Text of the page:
Mark Hollis, lead vocalist of seminal new wave/post-rock band Talk Talk is has passed away at the age of 64.

One of the finest voices in music and a benchmark figure in pushing past popularity and embracing artistic ambition, Hollis co-formed Talk Talk in 1981, shortly after the dissolution of his first band The Reaction. Channeling the romanticism of the glam era and combining it with top notch musicianship, Talk Talk released two incredible synth-driven records (1982’s The Party’s Over and 1984’s It’s My Life) before abandoning the synth pop sound that made them famous. 1986’s The Colour of Spring added more lush, organic instruments, a sound that was fully realized by 1988’s Spirit of Eden and perfected on 1991’s Laughing Stock. The band’s second, more experimental phase would prove highly influential to the budding post-rock scene as well as carve out a blueprint for bands like Radiohead to thrive in the late 90s.

Hollis recorded one solo record in 1998, an eponymous self-titled album that opens up the tense landscape that Laughing Stock left off with. Soon after, Hollis retired from the music scene, appearing as a guest performer on occasion, but never fully returning to the spotlight. Hollis’ decision was rooted in a desire to provide and care for his family, including two sons. Despite his absence, his rich body of work continues to stand the test of time and transcends all eras.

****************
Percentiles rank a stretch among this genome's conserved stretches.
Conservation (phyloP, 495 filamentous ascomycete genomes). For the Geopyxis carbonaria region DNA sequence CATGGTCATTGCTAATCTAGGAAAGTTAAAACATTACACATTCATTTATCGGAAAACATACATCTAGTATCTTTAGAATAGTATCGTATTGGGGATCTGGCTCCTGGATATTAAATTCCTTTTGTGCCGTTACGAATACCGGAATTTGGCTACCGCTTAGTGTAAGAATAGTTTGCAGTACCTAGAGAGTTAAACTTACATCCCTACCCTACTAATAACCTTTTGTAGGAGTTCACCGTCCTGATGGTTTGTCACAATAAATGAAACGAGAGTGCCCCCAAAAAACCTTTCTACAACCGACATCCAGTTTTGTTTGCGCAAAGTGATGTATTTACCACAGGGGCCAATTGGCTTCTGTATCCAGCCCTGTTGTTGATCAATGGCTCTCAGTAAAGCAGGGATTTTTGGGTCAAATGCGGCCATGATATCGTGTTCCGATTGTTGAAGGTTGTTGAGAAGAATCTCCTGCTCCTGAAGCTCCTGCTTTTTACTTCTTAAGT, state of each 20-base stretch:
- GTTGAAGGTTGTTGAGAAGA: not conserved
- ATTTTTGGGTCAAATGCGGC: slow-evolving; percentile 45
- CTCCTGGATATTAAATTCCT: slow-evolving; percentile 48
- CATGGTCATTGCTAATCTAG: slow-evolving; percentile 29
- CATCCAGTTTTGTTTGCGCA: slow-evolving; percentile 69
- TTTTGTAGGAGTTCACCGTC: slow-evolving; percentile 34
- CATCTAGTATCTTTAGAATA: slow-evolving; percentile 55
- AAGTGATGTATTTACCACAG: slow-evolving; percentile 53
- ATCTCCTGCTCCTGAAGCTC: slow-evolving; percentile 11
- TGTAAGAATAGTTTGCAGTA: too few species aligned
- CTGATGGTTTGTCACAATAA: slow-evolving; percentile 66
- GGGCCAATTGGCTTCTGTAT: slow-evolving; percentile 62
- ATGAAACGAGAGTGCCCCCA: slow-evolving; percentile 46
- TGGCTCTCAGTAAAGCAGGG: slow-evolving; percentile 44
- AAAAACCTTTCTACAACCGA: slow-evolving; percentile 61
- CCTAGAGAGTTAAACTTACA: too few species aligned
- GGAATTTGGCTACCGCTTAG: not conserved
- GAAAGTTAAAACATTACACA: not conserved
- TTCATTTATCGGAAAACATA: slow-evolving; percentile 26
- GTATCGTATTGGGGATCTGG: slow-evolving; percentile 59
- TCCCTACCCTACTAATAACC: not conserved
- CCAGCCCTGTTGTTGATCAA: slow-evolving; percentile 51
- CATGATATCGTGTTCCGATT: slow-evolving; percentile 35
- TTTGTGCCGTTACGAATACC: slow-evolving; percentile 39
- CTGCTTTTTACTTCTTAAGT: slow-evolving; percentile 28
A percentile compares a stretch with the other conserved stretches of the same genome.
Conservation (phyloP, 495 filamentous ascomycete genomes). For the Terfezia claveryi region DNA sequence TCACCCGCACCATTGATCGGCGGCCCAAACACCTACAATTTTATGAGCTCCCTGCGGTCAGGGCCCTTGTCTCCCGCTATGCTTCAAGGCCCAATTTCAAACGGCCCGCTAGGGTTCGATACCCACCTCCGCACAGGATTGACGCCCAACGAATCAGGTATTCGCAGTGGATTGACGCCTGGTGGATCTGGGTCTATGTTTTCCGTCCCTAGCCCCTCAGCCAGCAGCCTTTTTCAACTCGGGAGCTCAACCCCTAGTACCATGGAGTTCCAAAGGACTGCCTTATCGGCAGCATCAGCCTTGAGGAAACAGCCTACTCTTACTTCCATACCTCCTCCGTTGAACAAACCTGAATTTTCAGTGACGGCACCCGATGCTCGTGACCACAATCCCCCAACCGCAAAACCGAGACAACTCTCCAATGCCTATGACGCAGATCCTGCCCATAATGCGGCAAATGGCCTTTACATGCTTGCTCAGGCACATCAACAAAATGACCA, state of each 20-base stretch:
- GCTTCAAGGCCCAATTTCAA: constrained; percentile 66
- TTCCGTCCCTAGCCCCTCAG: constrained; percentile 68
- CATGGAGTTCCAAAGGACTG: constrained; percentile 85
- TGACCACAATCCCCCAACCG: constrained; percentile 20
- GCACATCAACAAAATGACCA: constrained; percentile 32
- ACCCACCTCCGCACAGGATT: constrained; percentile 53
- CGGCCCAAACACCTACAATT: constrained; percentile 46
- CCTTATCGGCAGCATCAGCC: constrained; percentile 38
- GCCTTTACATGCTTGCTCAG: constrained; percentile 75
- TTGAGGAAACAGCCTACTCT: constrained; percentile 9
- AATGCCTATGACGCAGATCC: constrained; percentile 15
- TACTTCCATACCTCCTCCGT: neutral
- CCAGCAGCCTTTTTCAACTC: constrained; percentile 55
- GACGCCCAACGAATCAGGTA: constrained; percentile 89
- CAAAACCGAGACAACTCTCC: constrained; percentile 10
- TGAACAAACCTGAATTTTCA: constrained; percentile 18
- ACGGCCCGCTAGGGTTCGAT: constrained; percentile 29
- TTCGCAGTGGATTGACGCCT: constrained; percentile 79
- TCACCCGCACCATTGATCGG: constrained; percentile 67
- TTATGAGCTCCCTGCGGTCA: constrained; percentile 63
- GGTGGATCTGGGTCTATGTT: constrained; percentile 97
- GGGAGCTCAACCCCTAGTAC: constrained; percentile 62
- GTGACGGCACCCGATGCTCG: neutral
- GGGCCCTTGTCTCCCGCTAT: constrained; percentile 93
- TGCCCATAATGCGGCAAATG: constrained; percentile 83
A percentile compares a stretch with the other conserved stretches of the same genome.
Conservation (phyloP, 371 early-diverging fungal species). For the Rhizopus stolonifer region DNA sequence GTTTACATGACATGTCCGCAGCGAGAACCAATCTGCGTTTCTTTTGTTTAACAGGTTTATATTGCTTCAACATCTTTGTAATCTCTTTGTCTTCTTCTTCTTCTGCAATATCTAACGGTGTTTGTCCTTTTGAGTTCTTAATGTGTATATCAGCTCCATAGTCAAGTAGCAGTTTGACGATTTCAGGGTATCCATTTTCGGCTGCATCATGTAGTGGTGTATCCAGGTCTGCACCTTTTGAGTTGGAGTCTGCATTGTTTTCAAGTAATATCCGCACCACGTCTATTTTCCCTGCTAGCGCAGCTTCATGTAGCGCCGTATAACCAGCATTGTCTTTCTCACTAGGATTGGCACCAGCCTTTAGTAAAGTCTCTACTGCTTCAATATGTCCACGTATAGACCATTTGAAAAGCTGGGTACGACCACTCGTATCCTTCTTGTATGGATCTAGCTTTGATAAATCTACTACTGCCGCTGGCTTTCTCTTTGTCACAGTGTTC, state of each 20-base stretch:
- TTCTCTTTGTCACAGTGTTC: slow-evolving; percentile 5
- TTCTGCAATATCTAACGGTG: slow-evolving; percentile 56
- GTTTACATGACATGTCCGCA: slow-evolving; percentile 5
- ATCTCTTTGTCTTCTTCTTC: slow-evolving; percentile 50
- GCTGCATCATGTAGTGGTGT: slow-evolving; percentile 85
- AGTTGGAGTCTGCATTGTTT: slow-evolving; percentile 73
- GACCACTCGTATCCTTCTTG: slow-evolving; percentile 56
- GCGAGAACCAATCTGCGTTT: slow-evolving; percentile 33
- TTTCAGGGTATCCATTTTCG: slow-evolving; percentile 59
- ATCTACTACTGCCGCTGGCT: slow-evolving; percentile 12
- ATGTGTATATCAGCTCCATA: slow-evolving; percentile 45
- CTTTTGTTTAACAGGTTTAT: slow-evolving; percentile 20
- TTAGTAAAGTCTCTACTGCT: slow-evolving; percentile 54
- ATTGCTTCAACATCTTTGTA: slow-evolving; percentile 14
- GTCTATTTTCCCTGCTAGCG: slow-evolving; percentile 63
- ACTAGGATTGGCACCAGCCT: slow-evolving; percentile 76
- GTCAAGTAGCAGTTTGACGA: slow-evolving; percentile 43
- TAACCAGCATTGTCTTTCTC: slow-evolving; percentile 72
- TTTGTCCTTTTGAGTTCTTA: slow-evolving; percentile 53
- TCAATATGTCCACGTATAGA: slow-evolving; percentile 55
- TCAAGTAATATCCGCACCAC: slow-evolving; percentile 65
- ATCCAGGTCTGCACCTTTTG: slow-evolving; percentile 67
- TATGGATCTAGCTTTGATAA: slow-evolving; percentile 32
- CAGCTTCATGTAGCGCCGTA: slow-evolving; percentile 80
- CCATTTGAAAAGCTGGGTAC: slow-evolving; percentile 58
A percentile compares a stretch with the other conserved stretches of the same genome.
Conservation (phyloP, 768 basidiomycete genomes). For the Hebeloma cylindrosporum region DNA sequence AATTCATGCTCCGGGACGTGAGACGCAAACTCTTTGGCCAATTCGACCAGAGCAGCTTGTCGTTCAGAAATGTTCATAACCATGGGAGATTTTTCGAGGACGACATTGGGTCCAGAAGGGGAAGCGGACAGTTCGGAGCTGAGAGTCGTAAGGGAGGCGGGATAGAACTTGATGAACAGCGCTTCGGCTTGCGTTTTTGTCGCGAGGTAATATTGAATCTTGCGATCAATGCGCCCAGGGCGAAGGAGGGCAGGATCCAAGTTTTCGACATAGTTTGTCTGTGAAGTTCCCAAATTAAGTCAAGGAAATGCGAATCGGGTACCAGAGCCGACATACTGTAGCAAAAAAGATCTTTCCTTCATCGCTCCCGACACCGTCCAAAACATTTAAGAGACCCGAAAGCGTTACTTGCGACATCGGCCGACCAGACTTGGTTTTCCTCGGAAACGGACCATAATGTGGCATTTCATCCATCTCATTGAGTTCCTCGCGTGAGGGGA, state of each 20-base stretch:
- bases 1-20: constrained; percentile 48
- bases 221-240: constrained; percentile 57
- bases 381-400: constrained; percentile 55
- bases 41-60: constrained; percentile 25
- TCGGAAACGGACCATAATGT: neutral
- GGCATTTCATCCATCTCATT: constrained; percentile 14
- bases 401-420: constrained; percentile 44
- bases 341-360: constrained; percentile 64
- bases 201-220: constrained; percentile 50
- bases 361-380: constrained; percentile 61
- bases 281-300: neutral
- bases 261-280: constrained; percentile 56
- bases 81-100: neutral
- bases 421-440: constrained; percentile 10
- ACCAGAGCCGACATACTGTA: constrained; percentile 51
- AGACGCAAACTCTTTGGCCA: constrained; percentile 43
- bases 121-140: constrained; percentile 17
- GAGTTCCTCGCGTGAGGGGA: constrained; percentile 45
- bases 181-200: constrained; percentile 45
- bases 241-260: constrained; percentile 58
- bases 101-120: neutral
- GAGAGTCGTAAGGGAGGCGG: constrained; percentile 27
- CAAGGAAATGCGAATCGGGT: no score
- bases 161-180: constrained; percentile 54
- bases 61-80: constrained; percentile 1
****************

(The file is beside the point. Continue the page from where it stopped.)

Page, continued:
At this time, no further details are known about his passing, but confirmation has come from a relative of Hollis’, who posted the news via Twitter. Our respects to Mark, his family, and his loved ones.

UPDATE: “Sadly it’s true,” confirmed Mark Hollis’ former manager Keith Aspden. “Mark has died after a short illness from which he never recovered.”

Talk Talk’s bassist Paul Webb also paid tribute to his former band-mate on Facebook, writing: “I am very shocked and saddened to hear the news of the passing of Mark Hollis. Musically he was a genius and it was a honour and a privilege to have been in a band with him.

“I have not seen Mark for many years, but like many musicians of our generation I have been profoundly influenced by his trailblazing musical ideas. He knew how to create a depth of feeling with sound and space like no other. He was one of the greats, if not the greatest.”


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